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Note to Mongiardo and Conway: stop slamming each other and start smiting Republicans
             A labor leader and a city official from Paducah agree with other Kentucky Democrats who want Lt. Gov. Dan Mongiardo and Atty. General Jack Conway to stop bashing each other and start going after the Republicans.
            Mongiardo and Conway are favorites to win next May’s Democratic primary for the U.S. senate.
            “All they are doing is loading the guns for the other side,” said Jeff Wiggins, a Steelworker and president of the Paducah-based Western Kentucky Area Council, AFL-CIO, an association of western Kentucky union locals.
            “History has proven many times that this kind of campaigning backfires,” said City Commissioner Gerald Watkins. “When two candidates from one party attack each other in a primary, it gives the other party ammunition to shoot back at the winner when it comes time for the general election.”
            Mongiardo and Conway grabbed headlines by hammering each other more than they gouged the GOP at the famous Fancy Farm political picnic. The Democratic duo “abandoned any pretence of civility,” Joseph Gerth wrote in the Louisville Courier-Journal.
            Gerth pointed out that the Republican frontrunners, Secretary of State Trey Grayson and Dr. Rand Paul, “trained most of their fire on the Democrats.”
            Watkins, also a political science professor at Paducah’s West Kentucky Community and Technical College, says Mongiardo and Conway need to “focus their fire” on the Republicans.
            “Mongiardo and Conway are the rising stars of the Democratic Party,” said Watkins, a local Democratic Party activist, too. “Both of them are bright, intelligent and attractive candidates.”
           “Bright, intelligent and attractive” is not how they described each other at the annual late summer picnic, where politics is often as spicy as the barbecue. Mongiardo slammed Conway as an elitist. To drive home the point, Mongiardo supporters passed out silver-colored, plastic spoons, implying Conway was to the manor born.
            Watkins worries the Republicans will recycle Mongiardo’s attack line – maybe even the spoons – against Conway if he wins. “You can bet the Republicans will use some of the bad things Mongiardo and Conway are saying about each other. I can just see the campaign commercials -- ‘We didn’t say that about Jack Conway or Dan Mongiardo, Dan Mongiardo or Jack Conway did.’”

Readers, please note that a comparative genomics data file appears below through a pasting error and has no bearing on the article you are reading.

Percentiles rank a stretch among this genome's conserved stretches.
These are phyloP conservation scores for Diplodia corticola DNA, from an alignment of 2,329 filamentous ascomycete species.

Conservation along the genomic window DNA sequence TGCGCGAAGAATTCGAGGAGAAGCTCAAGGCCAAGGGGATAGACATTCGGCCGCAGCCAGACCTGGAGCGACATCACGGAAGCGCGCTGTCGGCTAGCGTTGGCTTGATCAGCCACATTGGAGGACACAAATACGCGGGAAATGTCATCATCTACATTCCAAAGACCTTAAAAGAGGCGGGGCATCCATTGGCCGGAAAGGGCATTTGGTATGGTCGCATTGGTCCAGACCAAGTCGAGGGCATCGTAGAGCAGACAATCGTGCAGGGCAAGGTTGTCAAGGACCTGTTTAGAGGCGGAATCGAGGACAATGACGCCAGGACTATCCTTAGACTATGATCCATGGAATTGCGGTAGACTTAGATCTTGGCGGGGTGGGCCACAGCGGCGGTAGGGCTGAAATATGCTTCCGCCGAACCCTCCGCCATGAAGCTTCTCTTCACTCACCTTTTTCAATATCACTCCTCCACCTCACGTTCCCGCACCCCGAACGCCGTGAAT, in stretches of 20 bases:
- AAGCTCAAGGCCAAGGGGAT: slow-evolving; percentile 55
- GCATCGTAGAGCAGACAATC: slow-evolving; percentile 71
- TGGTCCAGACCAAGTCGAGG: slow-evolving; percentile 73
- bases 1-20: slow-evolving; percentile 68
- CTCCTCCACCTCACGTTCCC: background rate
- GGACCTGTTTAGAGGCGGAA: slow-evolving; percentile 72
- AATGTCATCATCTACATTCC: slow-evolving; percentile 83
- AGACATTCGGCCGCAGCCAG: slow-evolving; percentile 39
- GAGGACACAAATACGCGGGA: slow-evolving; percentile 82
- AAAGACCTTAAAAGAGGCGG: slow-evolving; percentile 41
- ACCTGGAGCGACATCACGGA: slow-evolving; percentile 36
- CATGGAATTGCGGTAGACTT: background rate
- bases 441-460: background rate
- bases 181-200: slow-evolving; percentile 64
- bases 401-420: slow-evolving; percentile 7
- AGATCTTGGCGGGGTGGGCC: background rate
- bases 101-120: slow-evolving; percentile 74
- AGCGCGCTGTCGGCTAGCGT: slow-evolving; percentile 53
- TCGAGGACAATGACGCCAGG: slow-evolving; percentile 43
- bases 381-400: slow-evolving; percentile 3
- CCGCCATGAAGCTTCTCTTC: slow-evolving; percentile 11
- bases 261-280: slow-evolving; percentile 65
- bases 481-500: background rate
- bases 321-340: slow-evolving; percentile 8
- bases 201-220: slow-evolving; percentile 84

Mongiardo and Conway will likely need each other’s support in future elections, Watkins added. “One of them is going to lose this time – both Mongiardo and Conway think it will be the other guy.
            “But no matter which one wins, the other one will still be around. He’ll run other races. So it is in their self-interest to stop attacking each other.”
            Mongiardo and Conway had expected to face incumbent Sen. Jim Bunning. He had resisted pressure to bow out and had vowed to seek another term despite his age – 77 -- and penchant for controversial commentary.
            He barely beat Mongiardo in 2004. Bunning raised eyebrows – and hackles – when he claimed Mongiardo – then a state senator – was “limp wristed” and looked “like one of Saddam Hussein’s sons.”
            Watkins said when Bunning bowed out, “the Republicans’ chances of holding that seat soared.
            “Bunning was considered to be the most vulnerable incumbent senator up for re-election in the entire country next year.  Grayson, who is probably the favorite to win the Republican primary, will be hard to beat.
            “But Paul would be tough, too. Kentucky is still a red state. The Democrats have got to be united.”
            Wiggins, who also is on the state AFL-CIO Executive Board, agreed with the professor. “I’m perturbed about what Mongiardo and Conway are saying about each other. I wish somebody who had influence with them would tell them to cease and desist.”

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